A reverse mortgage allows people who are 62 or older to leverage any equity in their homes. A homeowner has the ability to withdraw an amount of home equity without ever needing to repay it, with a reverse mortgage. That is to say, it must be repaid once the owner has left the home. This should only be considered if an ample amount of equity has been built. But, why would anyone want to do something like this? Here’s everything you need to know about a reverse mortgage.
What is a Reverse Mortgage?
This type of mortgage lets homeowners ages 62 and up, who have paid off their mortgage, to temporarily borrow a portion of their home’s equity. The equity is treated as tax-free income. For a typical mortgage, payments are made to lenders. However, with a reverse mortgage; the lender has to pay the requesting homeowner. In this case, the balance of the loan is due once the prospective borrower passes away, decides to sell the home, or moves to another home. The loan is limited Federally. This means that regulations have been put in place to ensure the amount borrowed does not surpass the value of the home. The regulation also states that the homeowner and their estate aren’t responsible for paying any difference if the borrowed amount outweighs the value of the home. This could happen in a situation where a home’s market value plummets. One other way is if the borrower lives a long life.
How Does a Reverse Mortgage Work
As stated before, the lender makes payments to the homeowner. The homeowner has full power to choose how they want to receive payments (refer to the next section for the types of ways). Also, they only pay interest on what is received. Nothing needs to be paid upfront since the interest is added to the loan balance. Also, the homeowner gets to keep the home’s title. Note that, this loan results in home equity decreasing and homeowner debt increasing, over time.
Your home becomes collateral in the case of a reverse mortgage. When the homeowner passes away or moves, any funds made from the sale of the home is given directly to the lender. This helps repay interest, principal amount, any mortgage insurance, and fees for the reverse mortgage. Any proceeds made beyond the loan amount goes to the homeowner’s estate, if deceased, or the homeowner themselves, if alive. Proceeds made from the reverse mortgage are not taxable by law. But, the IRS does consider the proceeds as a loan advance.
The Different Types
There are three different types of reverse mortgages offered: single-purpose reverse mortgages, federally-insured reverse mortgages (HECM), and proprietary reverse mortgages. The HECM or Home Equity Conversion Mortgage is the most common representing nearly all reverse mortgages offered by lenders. With a HECM, the homes’ value must be below $765,600. This is the type we will focus on.
When you choose this loan option, you can decide how you want to receive the proceeds:
- Monthly Payments (annuity) – The lender will make consistent monthly payments as long as a borrower is living in the home. The borrower must be a principal resident.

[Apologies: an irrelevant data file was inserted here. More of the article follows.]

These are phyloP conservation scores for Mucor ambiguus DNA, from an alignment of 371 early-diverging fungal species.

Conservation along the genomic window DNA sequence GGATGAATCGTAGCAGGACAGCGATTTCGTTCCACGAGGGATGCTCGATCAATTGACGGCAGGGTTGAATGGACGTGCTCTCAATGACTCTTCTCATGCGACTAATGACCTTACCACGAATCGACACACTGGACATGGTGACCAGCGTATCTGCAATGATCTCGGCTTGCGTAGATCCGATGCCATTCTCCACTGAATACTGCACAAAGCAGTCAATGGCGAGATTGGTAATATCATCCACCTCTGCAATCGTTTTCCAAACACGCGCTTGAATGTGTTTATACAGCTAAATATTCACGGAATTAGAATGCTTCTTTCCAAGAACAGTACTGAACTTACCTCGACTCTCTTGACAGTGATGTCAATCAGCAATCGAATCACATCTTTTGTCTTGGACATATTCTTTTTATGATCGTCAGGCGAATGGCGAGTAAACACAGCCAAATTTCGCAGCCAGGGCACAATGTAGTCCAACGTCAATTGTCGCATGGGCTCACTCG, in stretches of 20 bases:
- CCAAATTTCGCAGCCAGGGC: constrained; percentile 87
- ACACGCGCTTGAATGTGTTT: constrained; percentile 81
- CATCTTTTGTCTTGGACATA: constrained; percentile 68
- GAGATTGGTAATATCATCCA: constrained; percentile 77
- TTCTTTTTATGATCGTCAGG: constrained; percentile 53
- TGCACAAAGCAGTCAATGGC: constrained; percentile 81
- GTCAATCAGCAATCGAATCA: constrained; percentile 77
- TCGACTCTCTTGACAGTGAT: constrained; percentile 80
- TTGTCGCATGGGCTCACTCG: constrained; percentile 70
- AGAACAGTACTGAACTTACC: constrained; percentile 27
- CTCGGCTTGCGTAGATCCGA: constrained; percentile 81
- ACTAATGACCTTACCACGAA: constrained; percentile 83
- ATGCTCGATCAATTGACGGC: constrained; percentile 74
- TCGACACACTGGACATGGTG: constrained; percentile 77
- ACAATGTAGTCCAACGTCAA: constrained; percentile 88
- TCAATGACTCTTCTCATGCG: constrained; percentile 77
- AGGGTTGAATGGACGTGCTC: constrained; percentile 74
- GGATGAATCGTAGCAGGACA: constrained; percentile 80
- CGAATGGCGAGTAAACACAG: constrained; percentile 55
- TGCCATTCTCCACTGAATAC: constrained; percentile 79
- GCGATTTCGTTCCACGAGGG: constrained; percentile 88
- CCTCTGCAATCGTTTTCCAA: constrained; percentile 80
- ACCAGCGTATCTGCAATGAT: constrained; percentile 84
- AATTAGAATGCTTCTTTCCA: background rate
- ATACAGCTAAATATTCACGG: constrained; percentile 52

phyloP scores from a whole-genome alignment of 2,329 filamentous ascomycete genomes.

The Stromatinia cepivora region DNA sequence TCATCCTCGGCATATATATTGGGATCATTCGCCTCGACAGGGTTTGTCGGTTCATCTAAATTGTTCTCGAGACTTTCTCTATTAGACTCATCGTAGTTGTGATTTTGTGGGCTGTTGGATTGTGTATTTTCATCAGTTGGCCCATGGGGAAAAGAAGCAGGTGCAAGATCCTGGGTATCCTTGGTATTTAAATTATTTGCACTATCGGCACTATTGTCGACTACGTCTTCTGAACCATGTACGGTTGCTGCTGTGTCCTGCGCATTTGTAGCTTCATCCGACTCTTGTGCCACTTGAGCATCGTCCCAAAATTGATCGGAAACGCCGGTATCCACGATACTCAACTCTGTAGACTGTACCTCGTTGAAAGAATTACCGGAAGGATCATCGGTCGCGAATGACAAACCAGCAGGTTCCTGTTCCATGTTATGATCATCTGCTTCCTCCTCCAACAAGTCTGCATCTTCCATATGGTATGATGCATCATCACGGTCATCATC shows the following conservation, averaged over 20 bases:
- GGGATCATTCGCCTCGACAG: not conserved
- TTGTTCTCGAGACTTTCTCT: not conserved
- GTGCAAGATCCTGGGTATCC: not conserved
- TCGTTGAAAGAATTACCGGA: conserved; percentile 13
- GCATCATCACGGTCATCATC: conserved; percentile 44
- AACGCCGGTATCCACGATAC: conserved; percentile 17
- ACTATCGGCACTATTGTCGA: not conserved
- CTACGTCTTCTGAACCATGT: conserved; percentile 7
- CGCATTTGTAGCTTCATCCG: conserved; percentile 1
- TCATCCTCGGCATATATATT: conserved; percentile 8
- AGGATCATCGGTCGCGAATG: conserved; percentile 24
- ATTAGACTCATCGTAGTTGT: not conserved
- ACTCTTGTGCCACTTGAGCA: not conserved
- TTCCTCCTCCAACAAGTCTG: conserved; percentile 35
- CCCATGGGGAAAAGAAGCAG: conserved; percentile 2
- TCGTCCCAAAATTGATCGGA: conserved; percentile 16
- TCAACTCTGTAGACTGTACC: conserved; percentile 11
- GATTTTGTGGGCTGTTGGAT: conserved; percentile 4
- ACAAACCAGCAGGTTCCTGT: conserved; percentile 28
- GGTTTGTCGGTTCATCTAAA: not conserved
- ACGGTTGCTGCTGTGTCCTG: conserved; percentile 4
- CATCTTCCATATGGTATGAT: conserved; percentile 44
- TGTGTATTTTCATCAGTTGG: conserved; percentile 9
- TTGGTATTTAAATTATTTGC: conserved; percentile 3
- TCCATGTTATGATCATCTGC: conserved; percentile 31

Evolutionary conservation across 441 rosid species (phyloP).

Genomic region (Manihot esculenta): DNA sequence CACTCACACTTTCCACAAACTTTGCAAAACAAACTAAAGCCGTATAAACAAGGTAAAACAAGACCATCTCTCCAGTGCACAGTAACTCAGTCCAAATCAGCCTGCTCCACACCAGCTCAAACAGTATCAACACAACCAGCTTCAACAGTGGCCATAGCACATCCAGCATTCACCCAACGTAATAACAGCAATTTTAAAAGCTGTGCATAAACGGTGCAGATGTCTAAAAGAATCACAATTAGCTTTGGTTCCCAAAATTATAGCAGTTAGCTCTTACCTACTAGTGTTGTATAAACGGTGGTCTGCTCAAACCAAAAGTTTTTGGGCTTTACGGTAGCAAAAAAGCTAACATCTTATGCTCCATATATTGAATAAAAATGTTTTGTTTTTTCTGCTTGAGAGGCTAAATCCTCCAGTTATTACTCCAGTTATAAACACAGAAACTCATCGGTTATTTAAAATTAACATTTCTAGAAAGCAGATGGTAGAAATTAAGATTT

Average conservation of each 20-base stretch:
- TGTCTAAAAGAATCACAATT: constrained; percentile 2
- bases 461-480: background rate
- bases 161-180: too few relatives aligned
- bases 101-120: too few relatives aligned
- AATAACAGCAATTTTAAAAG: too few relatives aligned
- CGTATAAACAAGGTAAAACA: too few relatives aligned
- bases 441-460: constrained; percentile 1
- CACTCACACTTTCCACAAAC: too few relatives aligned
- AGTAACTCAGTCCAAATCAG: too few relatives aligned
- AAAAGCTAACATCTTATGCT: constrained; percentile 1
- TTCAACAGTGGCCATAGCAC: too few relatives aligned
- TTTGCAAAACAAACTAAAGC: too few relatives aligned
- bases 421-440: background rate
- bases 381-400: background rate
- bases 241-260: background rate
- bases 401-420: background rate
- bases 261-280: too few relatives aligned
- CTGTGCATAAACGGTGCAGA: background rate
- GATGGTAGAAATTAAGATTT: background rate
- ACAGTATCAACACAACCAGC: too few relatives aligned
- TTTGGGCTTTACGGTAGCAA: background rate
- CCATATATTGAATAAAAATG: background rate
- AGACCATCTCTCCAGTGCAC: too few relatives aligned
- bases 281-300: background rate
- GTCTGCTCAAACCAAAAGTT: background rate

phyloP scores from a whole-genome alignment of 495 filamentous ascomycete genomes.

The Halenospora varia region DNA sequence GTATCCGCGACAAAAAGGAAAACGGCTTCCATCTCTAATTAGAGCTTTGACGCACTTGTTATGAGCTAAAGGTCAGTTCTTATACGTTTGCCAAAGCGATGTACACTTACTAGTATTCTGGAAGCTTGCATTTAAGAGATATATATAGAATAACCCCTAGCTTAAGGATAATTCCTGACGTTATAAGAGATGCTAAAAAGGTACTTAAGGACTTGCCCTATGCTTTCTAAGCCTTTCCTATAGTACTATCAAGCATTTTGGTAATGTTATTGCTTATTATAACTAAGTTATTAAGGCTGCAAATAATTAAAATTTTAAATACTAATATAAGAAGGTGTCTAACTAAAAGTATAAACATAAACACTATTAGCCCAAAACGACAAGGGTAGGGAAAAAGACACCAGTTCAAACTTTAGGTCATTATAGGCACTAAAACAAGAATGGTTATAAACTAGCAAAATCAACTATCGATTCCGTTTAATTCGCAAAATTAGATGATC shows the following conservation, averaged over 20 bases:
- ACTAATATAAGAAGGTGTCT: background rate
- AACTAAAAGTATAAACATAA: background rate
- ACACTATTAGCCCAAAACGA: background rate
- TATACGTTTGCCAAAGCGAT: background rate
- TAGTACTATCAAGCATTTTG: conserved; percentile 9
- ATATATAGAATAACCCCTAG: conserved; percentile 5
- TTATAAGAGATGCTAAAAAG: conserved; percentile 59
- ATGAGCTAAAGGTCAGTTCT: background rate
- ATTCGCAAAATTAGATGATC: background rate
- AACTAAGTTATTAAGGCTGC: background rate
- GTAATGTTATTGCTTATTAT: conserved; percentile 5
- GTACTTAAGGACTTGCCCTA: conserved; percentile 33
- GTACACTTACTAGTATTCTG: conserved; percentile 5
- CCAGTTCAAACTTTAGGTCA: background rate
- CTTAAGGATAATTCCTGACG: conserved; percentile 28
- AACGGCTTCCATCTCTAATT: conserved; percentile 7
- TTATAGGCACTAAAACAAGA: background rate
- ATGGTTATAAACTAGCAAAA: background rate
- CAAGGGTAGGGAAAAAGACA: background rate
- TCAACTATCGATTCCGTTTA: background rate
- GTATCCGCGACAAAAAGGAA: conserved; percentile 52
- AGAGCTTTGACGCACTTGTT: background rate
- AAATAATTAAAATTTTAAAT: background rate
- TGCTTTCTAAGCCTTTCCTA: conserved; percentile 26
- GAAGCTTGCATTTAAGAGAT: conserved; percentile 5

- Line of Credit – Proceeds are available at the disposal of the borrower as needed. The borrower would only need to pay interest on the amount of money they chose to borrow.
- Lump-Sum – The full loan amount borrowed is received at one time, once the loan is closed. What is different with this option is that it comes with a fixed rate while the others have an adjustable interest rate.
- Term Payments – The lender pays the borrower set payments every month for a specific term, such as 15 years. The loan wouldn’t extend beyond this term.
- Term Payments + Line of Credit – The borrower is given monthly payments from the lender for a set term, like option 4, but if the borrower ends up needing more funds after or during the life of the loan, they have access to a line of credit.
- Equal Monthly Payments + Line of Credit – The lender makes consistent monthly payments as long as a borrower is living in the home as a principal resident. Like option 5, if the borrower needs more money after or during the loan, they have access to a line of credit.
To be considered for a reverse mortgage, the primary homeowner must be 62 years of age or older. If one of the owners is under 62, a reverse mortgage still may be an option if other requirements are met. here are the standard requirements:
- If a mortgage already exists, proceeds received from a reverse mortgage must be used to pay the existing mortgage.
- The homeowner must be keeping up with property taxes, any homeowner association fees, homeowners insurance, and any other legal obligation.
- The property must be maintained and in satisfactory condition.
- The borrower must own the home outright.
- The homeowner must be living in the home that is the primary residence.
- Borrowers must participate in a consumer information session. The session must be led by a HUD-approved counselor.
- The home has to be a single-family home, a townhouse, a manufactured home constructed after June 1976, or a multi-unit property with no more than 4 units.
Is This Right for You?
If you are 62 or older and looking for additional income during retirement, a reverse mortgage is a good option for you. Many even use the proceeds received to supplement social security, pay for medical expenses, home care, and even renovations. The flexible options of how your payment is received are also a favorable part of a reverse mortgage. Also, if the value of the home appreciates over time and becomes worth more money than the loan amount, you may receive the cash difference.